The derelict Michigan Central Station, an object of fascination for gawkers and dreamers alike, may rank as the building with the most broken windows of any ruin in Detroit.

But that may be changing with Chamberlain Glass & Metal of St. Clair reaching agreement with the Moroun family that owns the landmark to produce replacement windows.

New windows would mark a major step forward for the station, often called Detroit’s most notorious eyesore. But there still remains no new use for the building. And replacing the windows would mark just a small fraction of work needed to make it useable again. The project will need to address more than 1,000 window openings extending 16 stories above the street level.

Chamberlain owners Gary and Jason Chamberlain, working with Graham Architectural Products of York, Penn., have been working with the Morouns “to determine a system that is not only sensitive to the historic value of this building, but also meets the high standards of a modern office tower,” they said in a written release.

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“Gary, Jason and the building owners are confident that the new glass system is the ideal balance between modern performance and historical detail,” the statement said.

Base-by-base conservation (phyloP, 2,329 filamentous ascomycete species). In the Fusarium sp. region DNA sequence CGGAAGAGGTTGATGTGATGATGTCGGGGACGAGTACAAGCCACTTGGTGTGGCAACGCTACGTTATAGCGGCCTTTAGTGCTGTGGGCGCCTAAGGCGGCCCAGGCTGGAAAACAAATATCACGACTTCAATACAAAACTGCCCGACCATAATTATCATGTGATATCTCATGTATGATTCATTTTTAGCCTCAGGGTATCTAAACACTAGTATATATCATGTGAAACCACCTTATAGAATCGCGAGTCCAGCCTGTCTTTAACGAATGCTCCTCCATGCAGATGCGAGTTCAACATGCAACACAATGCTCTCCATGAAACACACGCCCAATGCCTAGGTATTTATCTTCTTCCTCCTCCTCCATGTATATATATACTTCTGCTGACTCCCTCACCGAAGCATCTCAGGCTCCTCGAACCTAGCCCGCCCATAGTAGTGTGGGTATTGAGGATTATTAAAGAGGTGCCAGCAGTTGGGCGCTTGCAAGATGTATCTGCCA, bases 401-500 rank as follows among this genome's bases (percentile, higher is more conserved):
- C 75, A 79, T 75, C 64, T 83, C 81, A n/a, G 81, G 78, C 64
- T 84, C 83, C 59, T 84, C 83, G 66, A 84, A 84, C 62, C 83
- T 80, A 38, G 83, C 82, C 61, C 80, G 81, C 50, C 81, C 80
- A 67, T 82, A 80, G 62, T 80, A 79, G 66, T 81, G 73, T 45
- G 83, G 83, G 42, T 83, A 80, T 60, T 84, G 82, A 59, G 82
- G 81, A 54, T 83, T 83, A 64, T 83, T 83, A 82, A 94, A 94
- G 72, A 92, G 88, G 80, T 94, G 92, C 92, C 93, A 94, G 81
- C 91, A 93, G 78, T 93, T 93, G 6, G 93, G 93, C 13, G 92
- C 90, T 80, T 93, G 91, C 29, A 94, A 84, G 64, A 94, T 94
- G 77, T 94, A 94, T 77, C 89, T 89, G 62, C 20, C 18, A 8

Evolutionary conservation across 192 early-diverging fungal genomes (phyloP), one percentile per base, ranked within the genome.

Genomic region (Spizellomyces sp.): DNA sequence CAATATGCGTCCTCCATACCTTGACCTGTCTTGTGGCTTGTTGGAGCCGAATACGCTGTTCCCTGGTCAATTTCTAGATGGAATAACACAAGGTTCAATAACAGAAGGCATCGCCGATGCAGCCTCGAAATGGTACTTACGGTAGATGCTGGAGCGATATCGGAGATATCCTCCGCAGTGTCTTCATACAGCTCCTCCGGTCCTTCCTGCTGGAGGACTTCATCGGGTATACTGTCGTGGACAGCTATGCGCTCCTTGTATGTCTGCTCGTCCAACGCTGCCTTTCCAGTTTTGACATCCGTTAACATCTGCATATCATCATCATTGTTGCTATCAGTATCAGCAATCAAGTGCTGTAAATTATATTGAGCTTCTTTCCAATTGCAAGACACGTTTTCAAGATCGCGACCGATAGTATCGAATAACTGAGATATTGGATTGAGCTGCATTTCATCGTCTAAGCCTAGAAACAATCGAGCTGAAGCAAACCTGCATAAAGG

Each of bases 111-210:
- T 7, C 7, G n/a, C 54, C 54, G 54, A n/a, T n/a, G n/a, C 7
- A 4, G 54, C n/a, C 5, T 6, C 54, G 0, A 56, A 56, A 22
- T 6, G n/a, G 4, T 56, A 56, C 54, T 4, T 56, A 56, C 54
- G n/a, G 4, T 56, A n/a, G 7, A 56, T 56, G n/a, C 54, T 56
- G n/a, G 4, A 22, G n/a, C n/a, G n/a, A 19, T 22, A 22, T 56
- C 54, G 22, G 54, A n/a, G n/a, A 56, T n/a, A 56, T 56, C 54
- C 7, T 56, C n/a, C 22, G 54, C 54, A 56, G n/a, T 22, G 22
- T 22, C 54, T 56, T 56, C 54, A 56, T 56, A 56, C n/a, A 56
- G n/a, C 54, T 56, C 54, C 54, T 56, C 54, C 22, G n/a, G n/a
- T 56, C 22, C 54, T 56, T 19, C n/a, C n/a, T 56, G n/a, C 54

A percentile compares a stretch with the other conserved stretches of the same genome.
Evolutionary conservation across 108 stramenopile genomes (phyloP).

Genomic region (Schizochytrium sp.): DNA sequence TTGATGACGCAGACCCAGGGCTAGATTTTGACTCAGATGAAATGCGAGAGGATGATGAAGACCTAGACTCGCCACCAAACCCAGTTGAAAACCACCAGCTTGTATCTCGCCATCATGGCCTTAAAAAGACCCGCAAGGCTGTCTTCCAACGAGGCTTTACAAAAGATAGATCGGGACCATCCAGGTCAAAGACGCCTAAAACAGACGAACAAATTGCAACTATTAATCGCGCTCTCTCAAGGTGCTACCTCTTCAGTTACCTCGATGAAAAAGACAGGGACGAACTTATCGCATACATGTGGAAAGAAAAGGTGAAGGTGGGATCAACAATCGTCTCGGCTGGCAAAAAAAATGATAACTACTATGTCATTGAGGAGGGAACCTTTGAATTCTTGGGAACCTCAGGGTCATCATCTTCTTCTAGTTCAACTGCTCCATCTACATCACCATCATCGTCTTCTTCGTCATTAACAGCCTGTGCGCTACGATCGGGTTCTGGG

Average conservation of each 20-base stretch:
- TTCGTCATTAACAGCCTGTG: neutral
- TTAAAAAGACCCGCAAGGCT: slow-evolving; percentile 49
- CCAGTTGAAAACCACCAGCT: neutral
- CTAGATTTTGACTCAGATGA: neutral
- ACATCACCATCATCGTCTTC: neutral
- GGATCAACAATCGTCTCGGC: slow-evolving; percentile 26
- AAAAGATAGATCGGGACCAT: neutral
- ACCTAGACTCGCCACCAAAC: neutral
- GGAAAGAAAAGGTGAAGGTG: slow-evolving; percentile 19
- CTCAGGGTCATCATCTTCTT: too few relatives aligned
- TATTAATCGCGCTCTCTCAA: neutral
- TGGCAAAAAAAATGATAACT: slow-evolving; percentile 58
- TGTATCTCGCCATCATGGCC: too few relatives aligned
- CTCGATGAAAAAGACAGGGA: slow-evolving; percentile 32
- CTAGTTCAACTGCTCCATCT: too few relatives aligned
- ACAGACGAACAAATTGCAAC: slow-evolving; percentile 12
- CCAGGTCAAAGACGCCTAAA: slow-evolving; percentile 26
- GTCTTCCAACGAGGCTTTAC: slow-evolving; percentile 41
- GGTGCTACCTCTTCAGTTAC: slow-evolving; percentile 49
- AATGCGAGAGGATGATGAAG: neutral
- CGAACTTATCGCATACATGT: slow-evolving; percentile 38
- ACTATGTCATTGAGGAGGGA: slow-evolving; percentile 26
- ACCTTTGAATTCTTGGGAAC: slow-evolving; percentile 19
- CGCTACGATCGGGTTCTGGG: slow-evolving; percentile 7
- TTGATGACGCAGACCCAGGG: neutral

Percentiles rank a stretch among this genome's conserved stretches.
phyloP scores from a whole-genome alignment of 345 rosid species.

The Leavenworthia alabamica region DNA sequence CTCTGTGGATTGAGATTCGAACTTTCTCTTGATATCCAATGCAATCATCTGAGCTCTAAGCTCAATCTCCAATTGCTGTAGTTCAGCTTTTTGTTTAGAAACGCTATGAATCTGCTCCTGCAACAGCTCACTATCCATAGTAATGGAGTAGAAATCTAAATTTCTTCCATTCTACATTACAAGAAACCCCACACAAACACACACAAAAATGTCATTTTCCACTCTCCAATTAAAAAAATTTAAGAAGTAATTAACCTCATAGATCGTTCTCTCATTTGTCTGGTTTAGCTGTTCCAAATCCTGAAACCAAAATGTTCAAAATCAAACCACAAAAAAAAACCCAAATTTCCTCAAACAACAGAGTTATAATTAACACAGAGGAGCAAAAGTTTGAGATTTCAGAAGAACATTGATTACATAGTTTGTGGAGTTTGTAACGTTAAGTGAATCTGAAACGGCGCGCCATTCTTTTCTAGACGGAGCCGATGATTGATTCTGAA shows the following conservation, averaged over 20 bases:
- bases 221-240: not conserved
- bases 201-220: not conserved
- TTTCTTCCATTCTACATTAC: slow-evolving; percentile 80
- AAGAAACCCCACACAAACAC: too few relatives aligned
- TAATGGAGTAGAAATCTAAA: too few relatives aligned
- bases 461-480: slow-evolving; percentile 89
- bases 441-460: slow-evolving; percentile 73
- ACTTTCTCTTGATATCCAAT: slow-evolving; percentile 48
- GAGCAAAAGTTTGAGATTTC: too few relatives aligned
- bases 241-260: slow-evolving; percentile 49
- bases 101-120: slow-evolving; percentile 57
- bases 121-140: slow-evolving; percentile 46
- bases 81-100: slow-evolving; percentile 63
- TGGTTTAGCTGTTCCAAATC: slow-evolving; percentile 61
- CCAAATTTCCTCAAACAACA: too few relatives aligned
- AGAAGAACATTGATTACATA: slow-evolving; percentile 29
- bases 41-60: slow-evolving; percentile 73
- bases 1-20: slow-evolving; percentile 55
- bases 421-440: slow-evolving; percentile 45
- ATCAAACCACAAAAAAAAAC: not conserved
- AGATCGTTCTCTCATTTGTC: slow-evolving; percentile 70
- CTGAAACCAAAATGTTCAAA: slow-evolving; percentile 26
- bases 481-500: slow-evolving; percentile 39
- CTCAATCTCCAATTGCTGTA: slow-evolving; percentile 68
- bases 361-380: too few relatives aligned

• Time line: Key dates in the life of Michigan Central Station

A spokesman for the Moroun family confirmed Chamberlain won the contract, but he did not give a cost estimate or a timetable for when the work would be done.

The Moroun family has said for years that it is improving the train station so that it can be used one day. The building has been empty since 1988 and has a chain link fence around it, an attempt to secure it and address the city’s concerns about abandoned buildings.

Last year, the Moroun family announced it was working to install a new elevator to aid in the renovation work. That work is nearing completion, according to the Chamberlain news release.

Consisting of two parts, an ornate high-ceiling waiting room and an office tower behind it, the station opened Dec. 26, 1913. The station served as Detroit’s main train depot until the final train departed for Chicago on Jan. 5, 1988.

After that, it became the target of metal scrappers and graffiti artists. Moroun gained control of the structure in 1995. In the years since, the family has drawn considerable criticism for not fixing up the eyesore.

In the past few years, the Morouns have spent what they estimate is $4 million on securing and cleaning the train station. They restored electricity to the interior in 2012. Interior demolition work, including asbestos removal and water removal, has been under way since 2011.

Last September, Dan Stamper, a top aide to train station owner Manuel (Matty) Moroun, who with his family also owns the Ambassador Bridge, said that the Morouns would spend $80 million to fix up the station in coming years. But it was unclear what exactly that money would go toward.

Over the years, dreamers and schemers have suggested that the depot be used for everything from a casino to a trade center.

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